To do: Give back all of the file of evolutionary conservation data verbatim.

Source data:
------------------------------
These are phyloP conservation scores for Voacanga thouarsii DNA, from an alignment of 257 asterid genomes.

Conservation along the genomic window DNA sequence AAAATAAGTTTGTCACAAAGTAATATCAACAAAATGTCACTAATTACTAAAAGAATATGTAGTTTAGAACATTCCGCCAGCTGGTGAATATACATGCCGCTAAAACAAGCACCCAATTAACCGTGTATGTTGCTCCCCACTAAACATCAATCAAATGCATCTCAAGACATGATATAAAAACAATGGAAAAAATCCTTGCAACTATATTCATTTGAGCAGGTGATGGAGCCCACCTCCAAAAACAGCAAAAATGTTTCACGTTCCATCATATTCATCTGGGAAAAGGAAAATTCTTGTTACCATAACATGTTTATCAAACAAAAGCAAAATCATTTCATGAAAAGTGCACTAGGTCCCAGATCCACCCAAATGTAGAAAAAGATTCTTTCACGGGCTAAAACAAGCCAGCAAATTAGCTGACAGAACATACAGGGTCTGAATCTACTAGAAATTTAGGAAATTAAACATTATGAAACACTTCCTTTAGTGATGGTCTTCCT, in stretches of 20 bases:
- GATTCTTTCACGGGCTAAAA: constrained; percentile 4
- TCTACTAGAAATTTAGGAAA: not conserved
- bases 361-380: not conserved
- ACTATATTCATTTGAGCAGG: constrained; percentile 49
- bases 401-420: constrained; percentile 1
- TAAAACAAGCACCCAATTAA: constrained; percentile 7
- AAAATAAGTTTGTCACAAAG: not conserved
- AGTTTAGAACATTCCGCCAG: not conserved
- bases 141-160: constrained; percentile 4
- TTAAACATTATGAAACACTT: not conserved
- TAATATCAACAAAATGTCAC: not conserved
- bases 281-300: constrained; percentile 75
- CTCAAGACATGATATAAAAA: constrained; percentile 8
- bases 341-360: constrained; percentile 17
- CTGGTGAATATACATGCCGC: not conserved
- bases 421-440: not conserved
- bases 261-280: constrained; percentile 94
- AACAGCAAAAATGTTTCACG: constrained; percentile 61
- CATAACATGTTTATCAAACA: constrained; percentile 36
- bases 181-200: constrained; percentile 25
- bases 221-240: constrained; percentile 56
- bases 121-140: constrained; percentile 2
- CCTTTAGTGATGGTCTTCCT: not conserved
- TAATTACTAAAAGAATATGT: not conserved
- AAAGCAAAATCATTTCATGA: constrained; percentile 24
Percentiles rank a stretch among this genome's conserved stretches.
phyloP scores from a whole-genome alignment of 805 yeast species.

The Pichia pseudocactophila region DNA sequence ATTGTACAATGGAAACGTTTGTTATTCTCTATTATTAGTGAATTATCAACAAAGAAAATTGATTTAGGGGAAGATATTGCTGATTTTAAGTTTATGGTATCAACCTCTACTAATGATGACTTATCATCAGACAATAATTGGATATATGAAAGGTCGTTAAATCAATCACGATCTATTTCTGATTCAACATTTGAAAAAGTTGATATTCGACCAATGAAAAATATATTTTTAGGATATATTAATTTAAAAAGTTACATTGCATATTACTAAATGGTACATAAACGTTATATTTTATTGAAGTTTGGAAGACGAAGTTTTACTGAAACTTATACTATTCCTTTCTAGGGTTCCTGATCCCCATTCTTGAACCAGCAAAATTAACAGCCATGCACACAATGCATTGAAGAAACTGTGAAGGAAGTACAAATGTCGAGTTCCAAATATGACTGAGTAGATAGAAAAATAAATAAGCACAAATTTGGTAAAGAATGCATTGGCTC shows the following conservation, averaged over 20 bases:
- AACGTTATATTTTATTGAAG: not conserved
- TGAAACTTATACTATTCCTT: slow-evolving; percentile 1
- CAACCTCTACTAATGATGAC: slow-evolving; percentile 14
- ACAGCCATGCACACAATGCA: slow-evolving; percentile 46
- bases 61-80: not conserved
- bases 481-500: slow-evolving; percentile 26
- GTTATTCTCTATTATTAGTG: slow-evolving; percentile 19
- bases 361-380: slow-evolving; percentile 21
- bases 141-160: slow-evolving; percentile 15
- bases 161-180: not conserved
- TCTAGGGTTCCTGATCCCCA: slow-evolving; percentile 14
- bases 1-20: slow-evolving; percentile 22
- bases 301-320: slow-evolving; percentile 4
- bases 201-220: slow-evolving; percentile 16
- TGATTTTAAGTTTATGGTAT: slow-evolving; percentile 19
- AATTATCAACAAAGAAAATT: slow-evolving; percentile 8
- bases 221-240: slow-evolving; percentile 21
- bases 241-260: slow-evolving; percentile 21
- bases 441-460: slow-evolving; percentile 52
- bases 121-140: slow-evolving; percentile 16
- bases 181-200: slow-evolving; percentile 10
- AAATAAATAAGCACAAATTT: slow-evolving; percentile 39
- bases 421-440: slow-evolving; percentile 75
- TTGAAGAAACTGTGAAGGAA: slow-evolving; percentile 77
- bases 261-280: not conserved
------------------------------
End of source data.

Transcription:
These are phyloP conservation scores for Voacanga thouarsii DNA, from an alignment of 257 asterid genomes.

Conservation along the genomic window DNA sequence AAAATAAGTTTGTCACAAAGTAATATCAACAAAATGTCACTAATTACTAAAAGAATATGTAGTTTAGAACATTCCGCCAGCTGGTGAATATACATGCCGCTAAAACAAGCACCCAATTAACCGTGTATGTTGCTCCCCACTAAACATCAATCAAATGCATCTCAAGACATGATATAAAAACAATGGAAAAAATCCTTGCAACTATATTCATTTGAGCAGGTGATGGAGCCCACCTCCAAAAACAGCAAAAATGTTTCACGTTCCATCATATTCATCTGGGAAAAGGAAAATTCTTGTTACCATAACATGTTTATCAAACAAAAGCAAAATCATTTCATGAAAAGTGCACTAGGTCCCAGATCCACCCAAATGTAGAAAAAGATTCTTTCACGGGCTAAAACAAGCCAGCAAATTAGCTGACAGAACATACAGGGTCTGAATCTACTAGAAATTTAGGAAATTAAACATTATGAAACACTTCCTTTAGTGATGGTCTTCCT, in stretches of 20 bases:
- GATTCTTTCACGGGCTAAAA: constrained; percentile 4
- TCTACTAGAAATTTAGGAAA: not conserved
- bases 361-380: not conserved
- ACTATATTCATTTGAGCAGG: constrained; percentile 49
- bases 401-420: constrained; percentile 1
- TAAAACAAGCACCCAATTAA: constrained; percentile 7
- AAAATAAGTTTGTCACAAAG: not conserved
- AGTTTAGAACATTCCGCCAG: not conserved
- bases 141-160: constrained; percentile 4
- TTAAACATTATGAAACACTT: not conserved
- TAATATCAACAAAATGTCAC: not conserved
- bases 281-300: constrained; percentile 75
- CTCAAGACATGATATAAAAA: constrained; percentile 8
- bases 341-360: constrained; percentile 17
- CTGGTGAATATACATGCCGC: not conserved
- bases 421-440: not conserved
- bases 261-280: constrained; percentile 94
- AACAGCAAAAATGTTTCACG: constrained; percentile 61
- CATAACATGTTTATCAAACA: constrained; percentile 36
- bases 181-200: constrained; percentile 25
- bases 221-240: constrained; percentile 56
- bases 121-140: constrained; percentile 2
- CCTTTAGTGATGGTCTTCCT: not conserved
- TAATTACTAAAAGAATATGT: not conserved
- AAAGCAAAATCATTTCATGA: constrained; percentile 24
Percentiles rank a stretch among this genome's conserved stretches.
phyloP scores from a whole-genome alignment of 805 yeast species.

The Pichia pseudocactophila region DNA sequence ATTGTACAATGGAAACGTTTGTTATTCTCTATTATTAGTGAATTATCAACAAAGAAAATTGATTTAGGGGAAGATATTGCTGATTTTAAGTTTATGGTATCAACCTCTACTAATGATGACTTATCATCAGACAATAATTGGATATATGAAAGGTCGTTAAATCAATCACGATCTATTTCTGATTCAACATTTGAAAAAGTTGATATTCGACCAATGAAAAATATATTTTTAGGATATATTAATTTAAAAAGTTACATTGCATATTACTAAATGGTACATAAACGTTATATTTTATTGAAGTTTGGAAGACGAAGTTTTACTGAAACTTATACTATTCCTTTCTAGGGTTCCTGATCCCCATTCTTGAACCAGCAAAATTAACAGCCATGCACACAATGCATTGAAGAAACTGTGAAGGAAGTACAAATGTCGAGTTCCAAATATGACTGAGTAGATAGAAAAATAAATAAGCACAAATTTGGTAAAGAATGCATTGGCTC shows the following conservation, averaged over 20 bases:
- AACGTTATATTTTATTGAAG: not conserved
- TGAAACTTATACTATTCCTT: slow-evolving; percentile 1
- CAACCTCTACTAATGATGAC: slow-evolving; percentile 14
- ACAGCCATGCACACAATGCA: slow-evolving; percentile 46
- bases 61-80: not conserved
- bases 481-500: slow-evolving; percentile 26
- GTTATTCTCTATTATTAGTG: slow-evolving; percentile 19
- bases 361-380: slow-evolving; percentile 21
- bases 141-160: slow-evolving; percentile 15
- bases 161-180: not conserved
- TCTAGGGTTCCTGATCCCCA: slow-evolving; percentile 14
- bases 1-20: slow-evolving; percentile 22
- bases 301-320: slow-evolving; percentile 4
- bases 201-220: slow-evolving; percentile 16
- TGATTTTAAGTTTATGGTAT: slow-evolving; percentile 19
- AATTATCAACAAAGAAAATT: slow-evolving; percentile 8
- bases 221-240: slow-evolving; percentile 21
- bases 241-260: slow-evolving; percentile 21
- bases 441-460: slow-evolving; percentile 52
- bases 121-140: slow-evolving; percentile 16
- bases 181-200: slow-evolving; percentile 10
- AAATAAATAAGCACAAATTT: slow-evolving; percentile 39
- bases 421-440: slow-evolving; percentile 75
- TTGAAGAAACTGTGAAGGAA: slow-evolving; percentile 77
- bases 261-280: not conserved